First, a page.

Theatre staff at an NHS trust are going on strike tomorrow and next week over a dispute with trust managers about out of hours work.
A group of 55 operating department practitioners, scrub nurses and care assistants at Warrington Hospital will walk out over plans by the trust to reform a historic agreement that has led to some staff earning around £60,000 a year. This is more than double a nurse’s wage in the same pay band.
The agreement means ODPs are paid additional money for working out of hours and for extra rest days, while nurses and care assistants are covered by the Agenda for Change pay framework 24 hours a day, seven days a week.
The trust said this has led to ODPs earning double the salary of their colleagues in the same pay band, while the theatres have been opened at night only 58 times in the last 12 months.
Staff say the trust asked staff to sign up for the contractual over time more than four years ago because it needed them to work extra hours due to short staffing. Unite told HSJ it had negotiated with the trust to agree that extra scrub nurses and a care assistant would be provided at night and that its members were prepared to accept less pay but the trust would have to “buy staff out” over a period of time.
Unite said staff feared being overworked by the trust who they believed could allocate staff to work more nights and weekends to fill gaps rather than employ agency staff.
The staff are seeking a contractual deal to limit their weekend working to one in four, which the trust has said it cannot agree to.
They have rejected four separate offers from Warrington and Halton Hospitals Foundation Trust, including the most recent which Unite recommended they should accept. An offer by the trust for mediation was also rejected.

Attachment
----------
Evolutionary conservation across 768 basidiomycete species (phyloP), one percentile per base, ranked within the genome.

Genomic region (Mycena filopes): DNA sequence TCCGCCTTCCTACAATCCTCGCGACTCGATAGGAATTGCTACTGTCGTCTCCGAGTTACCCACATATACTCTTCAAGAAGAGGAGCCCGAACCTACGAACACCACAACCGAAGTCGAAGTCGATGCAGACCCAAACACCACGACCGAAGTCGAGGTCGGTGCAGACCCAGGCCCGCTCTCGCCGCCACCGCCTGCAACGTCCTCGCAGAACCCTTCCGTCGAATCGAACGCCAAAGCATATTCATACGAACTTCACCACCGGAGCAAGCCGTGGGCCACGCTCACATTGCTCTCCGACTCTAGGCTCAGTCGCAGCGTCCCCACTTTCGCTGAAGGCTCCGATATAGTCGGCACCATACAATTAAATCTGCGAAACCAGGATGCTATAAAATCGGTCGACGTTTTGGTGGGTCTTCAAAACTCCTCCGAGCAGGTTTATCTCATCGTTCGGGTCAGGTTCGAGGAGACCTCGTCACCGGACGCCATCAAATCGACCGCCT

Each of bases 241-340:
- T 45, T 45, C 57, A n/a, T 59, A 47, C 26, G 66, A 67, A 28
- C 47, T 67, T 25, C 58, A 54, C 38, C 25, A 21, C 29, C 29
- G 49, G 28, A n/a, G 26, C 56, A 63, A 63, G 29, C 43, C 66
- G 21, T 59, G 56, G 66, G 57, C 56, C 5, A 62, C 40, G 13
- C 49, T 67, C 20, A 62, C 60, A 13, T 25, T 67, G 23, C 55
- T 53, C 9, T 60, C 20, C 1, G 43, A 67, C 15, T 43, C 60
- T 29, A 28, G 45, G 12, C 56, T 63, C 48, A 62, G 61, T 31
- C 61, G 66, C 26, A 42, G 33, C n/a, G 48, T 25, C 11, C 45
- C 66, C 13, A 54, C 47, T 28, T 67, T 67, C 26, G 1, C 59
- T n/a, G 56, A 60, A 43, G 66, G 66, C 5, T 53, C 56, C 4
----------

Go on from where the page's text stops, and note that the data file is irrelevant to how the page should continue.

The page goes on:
The staff, who have already been working to rule, will strike between 1pm and 5pm on 18 August, followed by strikes between 8am and 12pm on 21 August and 1pm to 5pm on 25 August.
The trust said only a small number of patients would be affected and it was working to reschedule operations.
Only procedures carried out at Warrington Hospital are affected. Halton General Hospital and the Cheshire and Merseyside Treatment Centre are not affected.
Jan Ross, acting chief operating officer, said: “The trust has so far made four separate offers addressing the 15 separate demands made by staff and agreement has been reached on all but one element, where staff are seeking a contractual agreement to work no more than one weekend in four. The trust cannot agree to this as we must put our patients first and emergency cover must be provided 24 hours a day, seven days a week.
“The trust’s final offer remains on the table for now, plus a commitment to review the rotas in six months following implementation, assessing frequency of weekend and night shifts. We reaffirm our commitment to filling any gaps in night and weekend rotas with bank or agency staff unless theatre staff elect to work this as overtime.”
Derek Jones, acting regional industrial officer for Unite, told HSJ: “This is an issue that has been going on for over four years. The trust wants to change what is currently contracted overtime and that only came in because there was a shortage of staff and they couldn’t recruit and were using agency workers. They struck a deal with the staff because they needed to maintain the service for patients.
“At the extreme end you might have someone earning £20 or £25,000 extra, but remember the trust wanted this at the time because they were so short staffed. Money is not the issue for our staff; they are not resistant to change. But they fear that without a contractual safeguard on weekend working they will be shunted to work weekends and evenings rather than the trust employing agency staff. This is about safety and staff not being overworked.”
This story was updated at 3pm on 17 August to reflect the view of Unite
Information provided to HSJ
17 August 2017